April 29, 2004

Dr. Strangelove

Nuclear war and its prospect is an excellent premise for comedy. It is. Trust me. Stanley Kubrick proved it with this 1964 black & white classic. Dr. Strangelove is one of the most intellectually funny movies you will ever see. There isn't much slapstick, except that rendered by George C. Scott as Gen. Turgidson. Scott really struts his stuff. This was one of his first opportunities in a feature movie, and he didn't blow it. When seeing him do his thing I kept trying to picture his opening speech in Patton. I wonder how much of this role helped him get that one? Patton would have to rank as my all time favorite movie, but I digress.

I watched this on Turner Classic Movies, and they had Sydney Pollack introduce it. His description of the time that this movie came out was quite interesting. The general populace was genuinely frightened of the prospect of nuclear war, on a daily basis. The Cuban missile crisis was fresh in everybody's mind. The nation was still mourning the assassination of JFK. The Beatles were hitting. This was a turbulent time of uncertainty in the good old U.S.A. The release of this flick, at that time, must be one of the ballsiest, riskiest moves in the history of filmmaking.

Peter Sellers is brilliant, playing three roles. One British, one American, and one German, the title role of the wheelchaired former Nazi scientist who just can't seem to keep his right hand from erecting itself in heil hitler salute. His German guy is excellent, but what I like the best is his interaction with Sterling Hayden's psycho Gen. Jack Ripper, as the British exchange officer Lt. Mandrake. Sellers' depiction of Pres. Merkin Muffley is precious too -- the prez is very concerned as to how the destruction of the world is going to affect his image.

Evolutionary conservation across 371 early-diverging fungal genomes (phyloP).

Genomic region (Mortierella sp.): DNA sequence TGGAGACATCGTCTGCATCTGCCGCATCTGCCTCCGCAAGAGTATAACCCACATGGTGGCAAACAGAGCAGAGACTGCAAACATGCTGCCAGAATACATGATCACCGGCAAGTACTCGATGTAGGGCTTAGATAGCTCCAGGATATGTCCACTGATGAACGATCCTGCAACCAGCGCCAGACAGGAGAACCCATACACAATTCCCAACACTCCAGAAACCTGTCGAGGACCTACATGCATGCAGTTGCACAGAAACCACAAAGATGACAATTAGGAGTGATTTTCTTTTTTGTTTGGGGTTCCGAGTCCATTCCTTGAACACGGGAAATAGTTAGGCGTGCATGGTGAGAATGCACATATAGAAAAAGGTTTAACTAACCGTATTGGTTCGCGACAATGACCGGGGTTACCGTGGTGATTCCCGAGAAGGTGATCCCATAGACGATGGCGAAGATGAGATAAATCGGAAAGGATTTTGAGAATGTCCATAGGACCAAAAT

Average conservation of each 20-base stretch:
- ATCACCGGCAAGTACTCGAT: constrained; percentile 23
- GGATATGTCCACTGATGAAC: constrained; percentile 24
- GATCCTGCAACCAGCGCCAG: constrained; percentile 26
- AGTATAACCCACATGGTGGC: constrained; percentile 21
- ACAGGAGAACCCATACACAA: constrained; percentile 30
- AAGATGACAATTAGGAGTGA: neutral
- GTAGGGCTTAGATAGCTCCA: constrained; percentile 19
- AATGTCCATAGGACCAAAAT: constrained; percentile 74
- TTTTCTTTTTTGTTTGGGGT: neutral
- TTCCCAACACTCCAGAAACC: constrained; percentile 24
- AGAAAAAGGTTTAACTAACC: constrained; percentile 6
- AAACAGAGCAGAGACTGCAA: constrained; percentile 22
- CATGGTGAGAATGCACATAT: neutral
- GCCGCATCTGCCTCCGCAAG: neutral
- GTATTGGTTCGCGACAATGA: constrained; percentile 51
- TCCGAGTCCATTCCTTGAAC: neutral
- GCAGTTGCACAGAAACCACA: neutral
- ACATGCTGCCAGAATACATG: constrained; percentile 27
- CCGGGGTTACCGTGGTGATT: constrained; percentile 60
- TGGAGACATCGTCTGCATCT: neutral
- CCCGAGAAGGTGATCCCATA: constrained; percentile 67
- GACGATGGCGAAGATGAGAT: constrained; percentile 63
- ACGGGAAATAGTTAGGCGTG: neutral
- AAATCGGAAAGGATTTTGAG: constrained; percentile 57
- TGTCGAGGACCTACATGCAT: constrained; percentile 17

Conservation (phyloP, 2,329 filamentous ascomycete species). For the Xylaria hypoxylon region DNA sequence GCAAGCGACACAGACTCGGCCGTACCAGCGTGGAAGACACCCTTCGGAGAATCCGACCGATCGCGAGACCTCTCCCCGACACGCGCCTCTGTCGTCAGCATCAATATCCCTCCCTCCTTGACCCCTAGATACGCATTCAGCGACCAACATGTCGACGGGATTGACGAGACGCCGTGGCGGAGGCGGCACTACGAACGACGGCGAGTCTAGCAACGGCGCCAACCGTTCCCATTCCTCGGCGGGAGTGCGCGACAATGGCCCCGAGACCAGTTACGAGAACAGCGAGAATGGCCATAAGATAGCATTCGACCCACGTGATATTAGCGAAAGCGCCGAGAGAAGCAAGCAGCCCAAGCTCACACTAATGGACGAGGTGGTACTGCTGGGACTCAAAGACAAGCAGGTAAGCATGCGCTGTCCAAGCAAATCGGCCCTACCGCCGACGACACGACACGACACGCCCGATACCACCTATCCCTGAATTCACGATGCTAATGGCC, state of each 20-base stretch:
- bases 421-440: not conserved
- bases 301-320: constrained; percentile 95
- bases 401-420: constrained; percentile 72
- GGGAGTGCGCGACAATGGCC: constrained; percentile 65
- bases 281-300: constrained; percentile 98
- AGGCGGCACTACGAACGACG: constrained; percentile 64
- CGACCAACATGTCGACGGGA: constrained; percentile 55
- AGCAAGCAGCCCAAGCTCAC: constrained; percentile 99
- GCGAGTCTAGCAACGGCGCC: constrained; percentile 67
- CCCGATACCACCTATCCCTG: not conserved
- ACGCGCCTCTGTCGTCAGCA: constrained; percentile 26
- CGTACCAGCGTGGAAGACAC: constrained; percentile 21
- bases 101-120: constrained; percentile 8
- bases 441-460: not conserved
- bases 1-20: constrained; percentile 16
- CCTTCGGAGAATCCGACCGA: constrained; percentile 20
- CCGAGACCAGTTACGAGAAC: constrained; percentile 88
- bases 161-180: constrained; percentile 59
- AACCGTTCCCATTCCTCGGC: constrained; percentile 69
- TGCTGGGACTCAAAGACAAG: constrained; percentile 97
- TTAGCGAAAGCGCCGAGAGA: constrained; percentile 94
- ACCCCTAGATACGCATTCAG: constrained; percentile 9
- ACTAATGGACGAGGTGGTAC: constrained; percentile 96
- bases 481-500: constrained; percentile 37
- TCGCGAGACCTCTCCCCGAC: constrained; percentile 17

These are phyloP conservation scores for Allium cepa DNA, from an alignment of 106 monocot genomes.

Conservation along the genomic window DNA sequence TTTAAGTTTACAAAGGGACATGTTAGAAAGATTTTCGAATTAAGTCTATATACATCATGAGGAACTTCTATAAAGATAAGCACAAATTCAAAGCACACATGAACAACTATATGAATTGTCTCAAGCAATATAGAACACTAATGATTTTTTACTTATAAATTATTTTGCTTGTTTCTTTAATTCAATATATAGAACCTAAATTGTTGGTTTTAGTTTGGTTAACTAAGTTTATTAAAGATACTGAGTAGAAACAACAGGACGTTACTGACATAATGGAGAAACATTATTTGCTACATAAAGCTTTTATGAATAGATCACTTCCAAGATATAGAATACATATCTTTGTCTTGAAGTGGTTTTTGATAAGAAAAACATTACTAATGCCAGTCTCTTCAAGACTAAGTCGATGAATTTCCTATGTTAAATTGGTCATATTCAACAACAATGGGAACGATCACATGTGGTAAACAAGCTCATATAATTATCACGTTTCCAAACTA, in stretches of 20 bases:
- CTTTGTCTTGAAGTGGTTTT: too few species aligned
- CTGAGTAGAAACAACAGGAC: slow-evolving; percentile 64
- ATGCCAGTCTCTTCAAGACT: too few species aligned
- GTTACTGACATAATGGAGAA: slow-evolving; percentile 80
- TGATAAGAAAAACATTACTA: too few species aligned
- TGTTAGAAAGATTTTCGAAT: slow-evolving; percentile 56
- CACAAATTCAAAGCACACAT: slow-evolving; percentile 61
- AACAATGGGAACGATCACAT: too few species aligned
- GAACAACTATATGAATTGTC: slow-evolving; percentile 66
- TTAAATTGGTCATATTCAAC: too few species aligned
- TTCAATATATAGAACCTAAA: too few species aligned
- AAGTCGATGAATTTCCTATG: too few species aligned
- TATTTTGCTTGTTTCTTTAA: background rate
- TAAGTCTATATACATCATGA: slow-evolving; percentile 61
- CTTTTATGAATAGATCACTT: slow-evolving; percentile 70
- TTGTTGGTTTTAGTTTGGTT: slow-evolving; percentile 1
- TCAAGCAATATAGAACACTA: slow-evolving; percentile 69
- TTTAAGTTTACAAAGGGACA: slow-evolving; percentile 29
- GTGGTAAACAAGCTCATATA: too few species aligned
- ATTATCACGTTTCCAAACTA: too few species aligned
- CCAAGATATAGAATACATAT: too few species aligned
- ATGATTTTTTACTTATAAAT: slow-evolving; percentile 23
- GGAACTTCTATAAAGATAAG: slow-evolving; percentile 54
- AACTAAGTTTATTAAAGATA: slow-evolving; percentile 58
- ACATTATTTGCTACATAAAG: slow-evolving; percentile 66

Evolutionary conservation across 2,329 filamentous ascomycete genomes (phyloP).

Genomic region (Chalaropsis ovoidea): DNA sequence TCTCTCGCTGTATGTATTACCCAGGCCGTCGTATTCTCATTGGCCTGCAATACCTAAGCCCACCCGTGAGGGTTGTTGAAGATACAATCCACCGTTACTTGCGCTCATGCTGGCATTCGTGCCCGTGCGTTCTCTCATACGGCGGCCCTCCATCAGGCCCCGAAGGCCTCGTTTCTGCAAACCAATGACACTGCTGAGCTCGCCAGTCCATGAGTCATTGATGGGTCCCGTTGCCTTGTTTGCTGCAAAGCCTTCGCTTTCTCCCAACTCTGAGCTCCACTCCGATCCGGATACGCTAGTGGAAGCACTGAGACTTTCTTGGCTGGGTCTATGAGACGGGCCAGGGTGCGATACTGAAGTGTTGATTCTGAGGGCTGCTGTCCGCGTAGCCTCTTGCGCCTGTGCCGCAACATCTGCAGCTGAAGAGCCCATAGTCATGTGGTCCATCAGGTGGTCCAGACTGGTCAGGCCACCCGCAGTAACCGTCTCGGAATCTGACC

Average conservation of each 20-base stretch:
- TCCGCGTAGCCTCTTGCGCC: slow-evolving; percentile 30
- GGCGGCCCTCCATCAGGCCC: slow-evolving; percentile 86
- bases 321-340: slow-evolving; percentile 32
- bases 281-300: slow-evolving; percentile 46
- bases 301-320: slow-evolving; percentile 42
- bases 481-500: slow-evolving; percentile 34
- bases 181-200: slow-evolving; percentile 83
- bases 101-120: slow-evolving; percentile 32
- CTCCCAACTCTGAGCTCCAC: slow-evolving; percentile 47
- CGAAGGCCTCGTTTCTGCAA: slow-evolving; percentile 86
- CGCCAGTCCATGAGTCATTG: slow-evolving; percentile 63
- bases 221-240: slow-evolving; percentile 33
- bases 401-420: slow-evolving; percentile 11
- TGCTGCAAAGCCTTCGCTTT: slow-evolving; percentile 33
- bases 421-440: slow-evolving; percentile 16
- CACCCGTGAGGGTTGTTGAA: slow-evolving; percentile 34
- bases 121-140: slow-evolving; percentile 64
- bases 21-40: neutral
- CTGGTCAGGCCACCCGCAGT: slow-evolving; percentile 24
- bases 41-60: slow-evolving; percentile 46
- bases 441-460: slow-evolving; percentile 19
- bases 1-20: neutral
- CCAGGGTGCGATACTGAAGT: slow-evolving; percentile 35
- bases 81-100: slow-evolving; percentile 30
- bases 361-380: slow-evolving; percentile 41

In fact, as Pollack pointed out, every character in this movie with at least 25 words of dialog is crazy. All of Sellers' roles are nuts, Turgidson is obviously certifiable; Slim Pickens' Maj. T.J. 'King' Kong, who pilots the aircraft with the bomb, is so out-to-lunch he decides to take one helluva joy ride; and craziest of all of course is Gen. Ripper who decides that the Russkies are poisoning our bodily fluids and decides to start the whole sequence of nutty events.

I had this saved on tape, and after the documentary I watched the evening before I felt this was appropriate as a follow-up -- a stark contrast to 60's seriousness.

But of course you have to relate it to our sitation today, 40 years after the release of Dr. Strangelove or: How I Learned to Stop Worrying and Love the Bomb. The Bomb. The Bomb. Most of us have forgotten about The Bomb. We're mostly worried about terrorist-type bombs that just take down office buildings. But what if Osama got a hold of....

Oh never mind. That'll never happen. Stop worrying.

Posted by Wayne at April 29, 2004 12:52 PM
Comments

DR. STRANGELOVE is one of my all-time favorites.

If Kubrick had been alive today, would he have made a comedy about international terrorism? The mind boggles...

Posted by: A.R. Yngve at April 30, 2004 09:56 AM
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